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Getting to zero hunger in Fiji
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Getting to zero hunger in Fiji

A future where there is not enough food to go around is looming globally. But in Fiji, over 7,000 farmers are getting access to information on how to increase their revenue and diversify their crops, thanks to an app by Aggie Global. Oghenekevwe Oghenechovwen, a 20-year-old Commonwealth Correspondent from Warri in Nigeria, spoke to Aggie Global’s founders and 2019 Commonwealth Youth Awards finalists Zoe and Lisa Paisley to find out what inspired their food dreams.

Q: How did Aggie Global start?

We started work in developing countries to explore the agricultural development ecosystem back in 2016. During these trips, we saw the challenges smallholder farmers were facing on a day-to-day basis and knew we could do something about it.

So, we took the leap and moved to Fiji. We conducted workshops and consultancies with individual farmers and village groups. However, a two-woman team can only do so much. So, the Aggie Global tech solution was born from the need to scale our support.

The app aims to digitise our current services. Instead of us physically delivering produce from farm to buyers, farmers will be able to communicate to buyers directly and payments can be made instantaneously.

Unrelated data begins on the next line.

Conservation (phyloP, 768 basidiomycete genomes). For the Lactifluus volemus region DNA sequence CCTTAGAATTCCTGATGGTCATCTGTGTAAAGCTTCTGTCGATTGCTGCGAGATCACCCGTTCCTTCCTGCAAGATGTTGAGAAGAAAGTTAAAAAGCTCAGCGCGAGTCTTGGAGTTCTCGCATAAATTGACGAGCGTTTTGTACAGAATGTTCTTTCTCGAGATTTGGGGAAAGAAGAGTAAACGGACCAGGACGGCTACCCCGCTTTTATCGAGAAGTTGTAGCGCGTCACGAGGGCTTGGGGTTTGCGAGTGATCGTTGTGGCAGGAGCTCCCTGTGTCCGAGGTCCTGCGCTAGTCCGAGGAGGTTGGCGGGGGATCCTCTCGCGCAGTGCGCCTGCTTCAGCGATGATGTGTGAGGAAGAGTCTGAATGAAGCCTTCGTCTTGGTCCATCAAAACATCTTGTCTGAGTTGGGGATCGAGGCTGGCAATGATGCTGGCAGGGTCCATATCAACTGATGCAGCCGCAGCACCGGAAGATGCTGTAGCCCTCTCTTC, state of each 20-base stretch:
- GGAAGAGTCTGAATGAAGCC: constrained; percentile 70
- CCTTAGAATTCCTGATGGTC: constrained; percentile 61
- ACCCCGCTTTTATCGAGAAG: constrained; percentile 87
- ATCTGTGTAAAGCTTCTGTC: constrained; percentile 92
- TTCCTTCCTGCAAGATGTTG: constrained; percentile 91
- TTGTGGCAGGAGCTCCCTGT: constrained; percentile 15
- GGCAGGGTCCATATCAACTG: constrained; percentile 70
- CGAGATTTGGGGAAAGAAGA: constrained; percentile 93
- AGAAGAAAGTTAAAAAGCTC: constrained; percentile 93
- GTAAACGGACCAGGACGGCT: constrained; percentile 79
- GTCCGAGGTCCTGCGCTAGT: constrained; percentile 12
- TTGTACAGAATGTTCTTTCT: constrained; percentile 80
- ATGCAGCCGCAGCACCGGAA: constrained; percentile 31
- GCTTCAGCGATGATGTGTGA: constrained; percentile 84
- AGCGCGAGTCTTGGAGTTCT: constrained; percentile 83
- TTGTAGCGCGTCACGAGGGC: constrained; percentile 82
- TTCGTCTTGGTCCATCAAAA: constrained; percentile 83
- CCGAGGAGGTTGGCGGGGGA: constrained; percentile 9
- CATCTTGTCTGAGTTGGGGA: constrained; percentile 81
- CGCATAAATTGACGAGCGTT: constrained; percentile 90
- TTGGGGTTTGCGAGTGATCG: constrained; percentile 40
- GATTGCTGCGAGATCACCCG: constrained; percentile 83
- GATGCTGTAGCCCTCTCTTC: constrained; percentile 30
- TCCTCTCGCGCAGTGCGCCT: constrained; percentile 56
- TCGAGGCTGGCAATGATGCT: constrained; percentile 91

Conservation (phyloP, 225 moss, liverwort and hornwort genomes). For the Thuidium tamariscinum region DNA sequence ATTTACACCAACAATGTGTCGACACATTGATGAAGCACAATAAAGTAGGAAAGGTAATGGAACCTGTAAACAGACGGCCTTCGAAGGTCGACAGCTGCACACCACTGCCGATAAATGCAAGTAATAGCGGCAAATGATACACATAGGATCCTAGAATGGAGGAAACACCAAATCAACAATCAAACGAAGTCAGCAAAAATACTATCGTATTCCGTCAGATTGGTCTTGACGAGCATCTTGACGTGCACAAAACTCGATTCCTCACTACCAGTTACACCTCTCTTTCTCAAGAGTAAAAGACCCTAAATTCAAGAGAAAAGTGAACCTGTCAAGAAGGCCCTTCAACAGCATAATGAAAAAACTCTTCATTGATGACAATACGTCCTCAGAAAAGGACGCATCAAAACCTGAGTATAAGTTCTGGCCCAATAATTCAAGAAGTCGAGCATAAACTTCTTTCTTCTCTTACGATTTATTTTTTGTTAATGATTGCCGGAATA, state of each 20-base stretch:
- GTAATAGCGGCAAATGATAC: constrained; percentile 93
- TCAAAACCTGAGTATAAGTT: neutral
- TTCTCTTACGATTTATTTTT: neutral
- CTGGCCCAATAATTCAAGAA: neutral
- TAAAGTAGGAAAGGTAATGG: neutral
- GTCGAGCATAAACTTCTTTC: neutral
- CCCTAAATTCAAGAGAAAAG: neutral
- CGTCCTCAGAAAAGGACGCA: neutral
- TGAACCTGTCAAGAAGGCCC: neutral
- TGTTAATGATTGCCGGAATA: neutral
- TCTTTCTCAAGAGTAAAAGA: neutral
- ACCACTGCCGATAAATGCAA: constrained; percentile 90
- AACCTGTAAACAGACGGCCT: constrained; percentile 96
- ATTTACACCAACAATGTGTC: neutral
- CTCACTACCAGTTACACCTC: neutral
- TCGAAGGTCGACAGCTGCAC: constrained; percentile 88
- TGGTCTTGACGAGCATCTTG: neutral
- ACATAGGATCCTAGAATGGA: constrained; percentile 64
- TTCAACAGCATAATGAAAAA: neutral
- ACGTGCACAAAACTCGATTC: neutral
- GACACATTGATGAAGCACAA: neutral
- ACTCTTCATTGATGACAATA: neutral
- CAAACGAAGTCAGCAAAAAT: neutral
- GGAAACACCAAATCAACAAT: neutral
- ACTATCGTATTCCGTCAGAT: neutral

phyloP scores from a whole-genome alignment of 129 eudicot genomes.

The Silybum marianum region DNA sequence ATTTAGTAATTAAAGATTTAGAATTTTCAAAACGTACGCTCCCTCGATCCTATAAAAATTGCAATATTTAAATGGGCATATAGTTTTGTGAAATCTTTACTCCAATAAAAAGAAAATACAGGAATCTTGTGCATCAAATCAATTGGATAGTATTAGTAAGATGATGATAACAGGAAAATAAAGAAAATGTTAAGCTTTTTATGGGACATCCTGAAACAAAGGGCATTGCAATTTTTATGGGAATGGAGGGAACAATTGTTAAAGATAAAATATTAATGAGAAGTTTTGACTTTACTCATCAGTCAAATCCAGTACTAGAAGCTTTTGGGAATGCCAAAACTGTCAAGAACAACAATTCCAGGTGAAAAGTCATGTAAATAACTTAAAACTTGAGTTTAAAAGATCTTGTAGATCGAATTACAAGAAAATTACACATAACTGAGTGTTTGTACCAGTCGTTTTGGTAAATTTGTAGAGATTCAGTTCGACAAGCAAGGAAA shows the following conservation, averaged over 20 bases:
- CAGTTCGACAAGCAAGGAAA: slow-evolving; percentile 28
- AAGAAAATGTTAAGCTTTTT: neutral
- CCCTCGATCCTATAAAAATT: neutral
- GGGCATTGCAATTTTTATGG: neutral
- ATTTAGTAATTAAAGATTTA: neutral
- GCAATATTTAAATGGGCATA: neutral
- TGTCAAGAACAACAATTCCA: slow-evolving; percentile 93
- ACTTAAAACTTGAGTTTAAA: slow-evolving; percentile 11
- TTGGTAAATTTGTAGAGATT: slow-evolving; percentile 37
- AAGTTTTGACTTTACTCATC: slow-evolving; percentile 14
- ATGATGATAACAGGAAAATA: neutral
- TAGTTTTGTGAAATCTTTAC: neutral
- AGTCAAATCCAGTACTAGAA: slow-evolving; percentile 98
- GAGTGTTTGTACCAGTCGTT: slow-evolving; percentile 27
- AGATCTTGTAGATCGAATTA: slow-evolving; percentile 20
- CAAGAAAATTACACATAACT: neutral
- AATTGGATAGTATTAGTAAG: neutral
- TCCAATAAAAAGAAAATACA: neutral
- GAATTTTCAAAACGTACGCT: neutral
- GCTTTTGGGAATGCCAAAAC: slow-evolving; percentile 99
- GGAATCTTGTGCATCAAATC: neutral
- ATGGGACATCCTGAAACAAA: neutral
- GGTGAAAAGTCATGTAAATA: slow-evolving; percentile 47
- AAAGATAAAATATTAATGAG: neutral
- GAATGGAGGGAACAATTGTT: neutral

Instead of us calling farmers to organise a time to visit their farm and assess pest damage, the farmer can simply send us an image of their crop and we can diagnose the pest and provide our advice. In the future, this will all be automated with AI algorithms that account for a farmer’s personal context, to output tailored recommendations.

Aggie Global uses technology instead of having to physically visit farmers

Q: How do you bring together smallholder farmers, middlemen, and buyers so that there are sustainable benefits for everyone?

Currently, there is a lot of mistrust within the supply chain. Everyone is suspicious of where their money goes, and who gets the greatest cut, creating a delicate supply chain, to say the least. Building trust between experts, markets and farmers is crucial to overcoming these challenges.

With education, Aggie Global can increase farm productivity using sustainable practices, whilst ensuring the produce grown meets market standards. Coupling this with a communication and ecommerce platform, a more transparent trading system can come to life.

In building this trust and creating this community, farmers can sell more produce to increase their income, while buyers can support their local community and access cheaper food compared to expensive imported food.

Farmers in Fiji have seen an up to 500 percent increase in their income

Q:  How much do Aggie Global’s products and services cost, and how do they compare to a farmer’s overall investment?

We work on a business model that supports farmers having free access to our marketplace platform and for buyers to bear the transaction fee costs.

When working directly with producers, we’re aiming to make the services as accessible as possible by subsidising our workshops and consultancy where possible. Attendance to our workshops can cost as little as $15.